On Monday, Anthony Comello, the man accused of fatally shooting Gambino crime family boss Francesco Cali in Staten Island, appeared in court for an extradition hearing in Toms River, NJ. And while his motivations for the killing are unclear, the whole saga became even stranger after he showed his hands.
According to images, the 24-year-old Comello had scrawled a number of right-wing iconography on his hand, including “MAGA forever,” a reference to President Donald Trump’s slogan, and the letter Q, an apparent reference to the QAnon conspiracy theory:
lol the guy who murdered the Gambino mob boss repped QAnon in court pic.twitter.com/MtYE6vRJGA
— egg boy (@lib_crusher) March 18, 2019
According to NJ.com, Comello’s lead counsel Robert Gottlieb says he did not see anything written on his client’s hand.
The QAnon conspiracy theory, named after an anonymous message board poster styling himself “Q” after the Energy Department clearance level and purporting to be an inside government source, holds that Trump is working together with special counsel Robert Mueller to uncover a world-spanning murder and sex trafficking ring run by high-ranking Democrats and opponents of the president, and that martial law is imminent to round up and arrest all of the co-conspirators. And that’s just the beginning of the narrative — believers in the conspiracy have claimed that Kim Jong Un was planted by the CIA, that Democrats ordered MS-13 to murder party staffer Seth Rich, and that the California wildfires were triggered by government lasers.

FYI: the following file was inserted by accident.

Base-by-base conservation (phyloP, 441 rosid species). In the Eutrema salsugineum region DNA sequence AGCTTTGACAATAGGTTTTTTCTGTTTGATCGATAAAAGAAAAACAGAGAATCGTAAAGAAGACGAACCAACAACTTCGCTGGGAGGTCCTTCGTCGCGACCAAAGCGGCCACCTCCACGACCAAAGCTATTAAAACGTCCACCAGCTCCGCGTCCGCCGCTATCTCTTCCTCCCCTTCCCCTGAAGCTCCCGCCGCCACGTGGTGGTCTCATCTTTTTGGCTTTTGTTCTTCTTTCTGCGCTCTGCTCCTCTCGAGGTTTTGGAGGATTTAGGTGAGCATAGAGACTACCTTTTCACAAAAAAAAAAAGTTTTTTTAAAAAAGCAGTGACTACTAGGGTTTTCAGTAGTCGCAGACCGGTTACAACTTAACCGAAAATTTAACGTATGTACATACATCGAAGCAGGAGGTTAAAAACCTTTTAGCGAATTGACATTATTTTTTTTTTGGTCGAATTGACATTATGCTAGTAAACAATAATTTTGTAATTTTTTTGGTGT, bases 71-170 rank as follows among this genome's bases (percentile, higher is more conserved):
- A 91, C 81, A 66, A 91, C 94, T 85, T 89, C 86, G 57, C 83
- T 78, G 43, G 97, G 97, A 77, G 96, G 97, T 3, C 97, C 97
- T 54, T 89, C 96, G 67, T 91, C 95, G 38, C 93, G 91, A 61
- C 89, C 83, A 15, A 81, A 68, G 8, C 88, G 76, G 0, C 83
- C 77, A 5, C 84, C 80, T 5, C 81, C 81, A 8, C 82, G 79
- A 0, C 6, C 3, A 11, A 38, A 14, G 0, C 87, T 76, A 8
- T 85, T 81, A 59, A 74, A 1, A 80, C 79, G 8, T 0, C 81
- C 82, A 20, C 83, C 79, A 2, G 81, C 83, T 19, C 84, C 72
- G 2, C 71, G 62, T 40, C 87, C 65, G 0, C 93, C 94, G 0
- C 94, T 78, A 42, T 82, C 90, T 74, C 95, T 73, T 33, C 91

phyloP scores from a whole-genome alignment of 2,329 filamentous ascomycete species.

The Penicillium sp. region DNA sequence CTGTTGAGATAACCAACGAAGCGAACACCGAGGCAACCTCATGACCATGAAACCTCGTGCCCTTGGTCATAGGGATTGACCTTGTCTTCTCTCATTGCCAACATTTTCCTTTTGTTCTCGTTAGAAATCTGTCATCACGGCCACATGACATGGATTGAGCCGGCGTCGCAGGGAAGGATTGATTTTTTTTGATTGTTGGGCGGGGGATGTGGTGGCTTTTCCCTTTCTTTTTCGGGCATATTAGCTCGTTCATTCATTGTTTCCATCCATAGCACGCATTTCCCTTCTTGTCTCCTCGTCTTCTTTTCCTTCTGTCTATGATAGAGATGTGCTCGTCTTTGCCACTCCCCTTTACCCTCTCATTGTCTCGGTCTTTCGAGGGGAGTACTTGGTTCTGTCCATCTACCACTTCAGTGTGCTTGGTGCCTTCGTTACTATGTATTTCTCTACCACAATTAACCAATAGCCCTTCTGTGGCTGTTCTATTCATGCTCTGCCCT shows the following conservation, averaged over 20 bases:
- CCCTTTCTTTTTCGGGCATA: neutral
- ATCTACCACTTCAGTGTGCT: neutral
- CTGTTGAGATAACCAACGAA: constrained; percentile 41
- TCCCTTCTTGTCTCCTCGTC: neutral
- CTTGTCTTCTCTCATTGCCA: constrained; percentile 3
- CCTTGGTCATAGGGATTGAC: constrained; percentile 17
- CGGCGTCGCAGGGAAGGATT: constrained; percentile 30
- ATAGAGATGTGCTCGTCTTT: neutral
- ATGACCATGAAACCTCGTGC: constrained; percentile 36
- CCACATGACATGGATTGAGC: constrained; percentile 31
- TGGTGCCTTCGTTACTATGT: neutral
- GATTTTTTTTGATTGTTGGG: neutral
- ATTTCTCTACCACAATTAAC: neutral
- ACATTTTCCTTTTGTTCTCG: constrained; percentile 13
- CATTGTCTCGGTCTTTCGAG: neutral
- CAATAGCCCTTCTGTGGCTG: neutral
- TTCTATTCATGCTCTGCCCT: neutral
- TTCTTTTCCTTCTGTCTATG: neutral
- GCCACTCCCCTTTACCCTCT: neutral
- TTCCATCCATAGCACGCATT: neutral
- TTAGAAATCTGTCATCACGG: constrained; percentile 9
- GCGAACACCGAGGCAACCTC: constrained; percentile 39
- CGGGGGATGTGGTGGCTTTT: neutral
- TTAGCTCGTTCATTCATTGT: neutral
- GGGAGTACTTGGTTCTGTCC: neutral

Despite the patently ridiculous and self-contradictory tangled logic of the conspiracy theory, it has found its way into the national spotlight. ABC sitcom star Roseanne Barr, who was fired after racist outbursts on Twitter, promoted it. And a S.W.A.T. officer from Broward County, Florida sported a QAnon patch on his uniform while posing with Vice President Mike Pence — after which he was demoted to another department.
Trump aides desperately try to downplay ‘order’ to US companies to leave China
Donald Trump's top aides on Sunday downplayed the idea of US companies being forced to abandon China any time soon, as an edict from the president ordering businesses to start looking for alternatives has been met with skepticism.
Treasury Secretary Steven Mnuchin and White House economics advisor Larry Kudlow took to the airwaves from France, where Trump is participating in the G7 summit, to smooth out tensions in the business community prompted by Trump's Friday tweet.
Trump said he has "no plan now" to bring US companies in line, and his aides quickly reinforced the message.
Trump sparks confusion at G7 before doubling down on China tariffs
President Donald Trump doubled down Sunday on his hard line against China after sowing confusion with statements that he might be willing to soften a trade war G7 partners fear threatens the world economy.
At the G7 summit in Biarritz, France, Trump announced a major trade deal with Japan and promised more of the same with Britain, once Brexit is done.
But the positives were overshadowed by a mix-up over his apparent expression of regret for the latest escalation in the US-China dispute.
"I have second thoughts about everything," he conceded to reporters when asked if he regretted his decision on Friday to ramp up tariffs on all Chinese imports, worth some $550 billion, in retaliation for Beijing's earlier hike of levies on US goods.
Persecuted Christians eye long-sought freedom in Sudan
Sudan's Christians suffered decades of persecution under the regime of Islamist general Omar al-Bashir. Now they hope his downfall will give the religious freedom they have long prayed for.
Deep within the maze of dusty alleys that honeycomb Omdurman, Khartoum's sprawling twin city, Yousef Zamgila's church is not visible from the street.
It is hidden in the courtyard of a friend's home and consists of a few iron benches, a pulpit and crosses hastily painted on pillars holding a corrugated roof.
"The previous centre got destroyed because we didn't have the right papers. They always refused... So we use the land of our neighbours," says the Lutheran reverend.